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Career Advice

How to Handle an In-tray Exercise

How to handle an in-tray exerciseComputer_keyboard

Now that you are reading this tips post, we are fairly certain that you will fall into one of two categories. Some of you will have had the unhappy experience of undertaking an in-tray exercise and some of you will be scratching your head wondering what on earth we are tallking about!

Perhaps a little explanation is called for at this point.


What is an in-tray exercise?


Papers; clipped papers; books; bundle of papers,stationaryAn in-tray exercise is a kind of assessment which sometimes forms part of the recruitment process and usually takes place within an assessment centre. It is intended to test the way in which you will be able to handle the typical tasks which will occur within your role on a regular basis, how well you can prioritise your workload and how efficiently you can work through a set number of tasks within a certain time-frame.


Within the exercise you will be presented with a typical work scenario, for example “It is a Monday morning at 9am, you have arrived at your desk to find some paperwork which needs to be completed”.  Within this paperwork you may find phone messages, memos, letters, documents, reports and as if all of that wasn’t enough fun, most in-tray exercises now also include an e-tray element with emails, online calendar and other computer programs needing attention.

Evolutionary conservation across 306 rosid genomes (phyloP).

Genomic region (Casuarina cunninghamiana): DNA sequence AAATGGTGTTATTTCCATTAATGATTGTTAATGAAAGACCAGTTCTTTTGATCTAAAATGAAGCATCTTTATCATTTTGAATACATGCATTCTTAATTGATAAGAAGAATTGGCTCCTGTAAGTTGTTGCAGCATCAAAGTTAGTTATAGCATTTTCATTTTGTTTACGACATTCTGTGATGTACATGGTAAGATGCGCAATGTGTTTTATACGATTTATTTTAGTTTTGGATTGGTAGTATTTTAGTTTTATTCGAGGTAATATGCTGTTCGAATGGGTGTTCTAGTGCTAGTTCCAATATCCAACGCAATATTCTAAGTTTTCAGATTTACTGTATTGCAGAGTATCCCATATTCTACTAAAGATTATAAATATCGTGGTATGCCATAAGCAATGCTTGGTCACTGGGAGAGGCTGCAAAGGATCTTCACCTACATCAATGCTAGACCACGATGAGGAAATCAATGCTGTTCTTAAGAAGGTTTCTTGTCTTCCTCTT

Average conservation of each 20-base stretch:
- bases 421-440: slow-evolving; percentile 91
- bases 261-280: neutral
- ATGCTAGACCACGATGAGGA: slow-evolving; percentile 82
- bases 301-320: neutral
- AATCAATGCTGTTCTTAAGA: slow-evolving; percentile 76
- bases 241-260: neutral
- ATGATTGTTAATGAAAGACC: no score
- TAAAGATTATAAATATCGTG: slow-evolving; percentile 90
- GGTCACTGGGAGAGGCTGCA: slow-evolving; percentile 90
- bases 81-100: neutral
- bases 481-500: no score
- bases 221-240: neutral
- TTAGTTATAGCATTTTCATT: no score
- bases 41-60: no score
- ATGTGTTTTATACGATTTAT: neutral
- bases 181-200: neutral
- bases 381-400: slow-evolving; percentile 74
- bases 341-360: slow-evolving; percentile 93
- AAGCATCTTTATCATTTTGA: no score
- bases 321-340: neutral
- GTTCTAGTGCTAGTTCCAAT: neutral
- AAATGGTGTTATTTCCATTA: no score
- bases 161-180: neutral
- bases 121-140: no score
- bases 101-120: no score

At the beginning of the exercise you will need to swiftly read through all of the information and begin to organise the tasks depending on their action and then explain what type of action is required and how you will deal with each situation.

5 Top tips for in-tray exercises

  • One of the most important skills that you need to exhibit during an in-tray exercise is prioritisation. You must first quickly (but very accurately) read all of the information which has been provided to you and then immediately address anything which needs urgent attention. Then you should prioritise the other tasks which need to be completed in order of urgency and begin to work through them. It is important to consider each task very carefully and weigh up importance – for example a telephone call about health and safety is much more urgent than one about a payroll issue.
  • It is often the case that after an in-tray exercise you will attend an interview in which you may have to justify the decisions which you made during said in-tray exercise.  Therefore you must make sure that you will be able to describe your decision making process and justify the way in which you have prioritised the workload.

  • Manage your time – within an in-tray exercise, you must work quickly, but you should not rush it. This may seem like a contradiction in terms but the key is managing your time.  Identify how long each task should take to complete and complete it within that timeframe. Remember that it is unlikely to be an immediate failure if you do not complete the exercise, but it may be an immediate failure if you make a telephone interviewmajor mistake in haste.

  • Remember that within the scenario of the exercise you may have the opportunity to delegate tasks to more junior or more senior members of staff.  If you do this it is really important to ensure that the tasks are suitable for the person to whom you have passed them.

  • Using a narrative writing style within an exercise such as this is a waste of time – bullet points or a numbered list will allow you to outline your course of action quickly and much more succinctly.

Hopefully you have found these basic tips useful and best of luck with any in-tray exercises you are asked to do!


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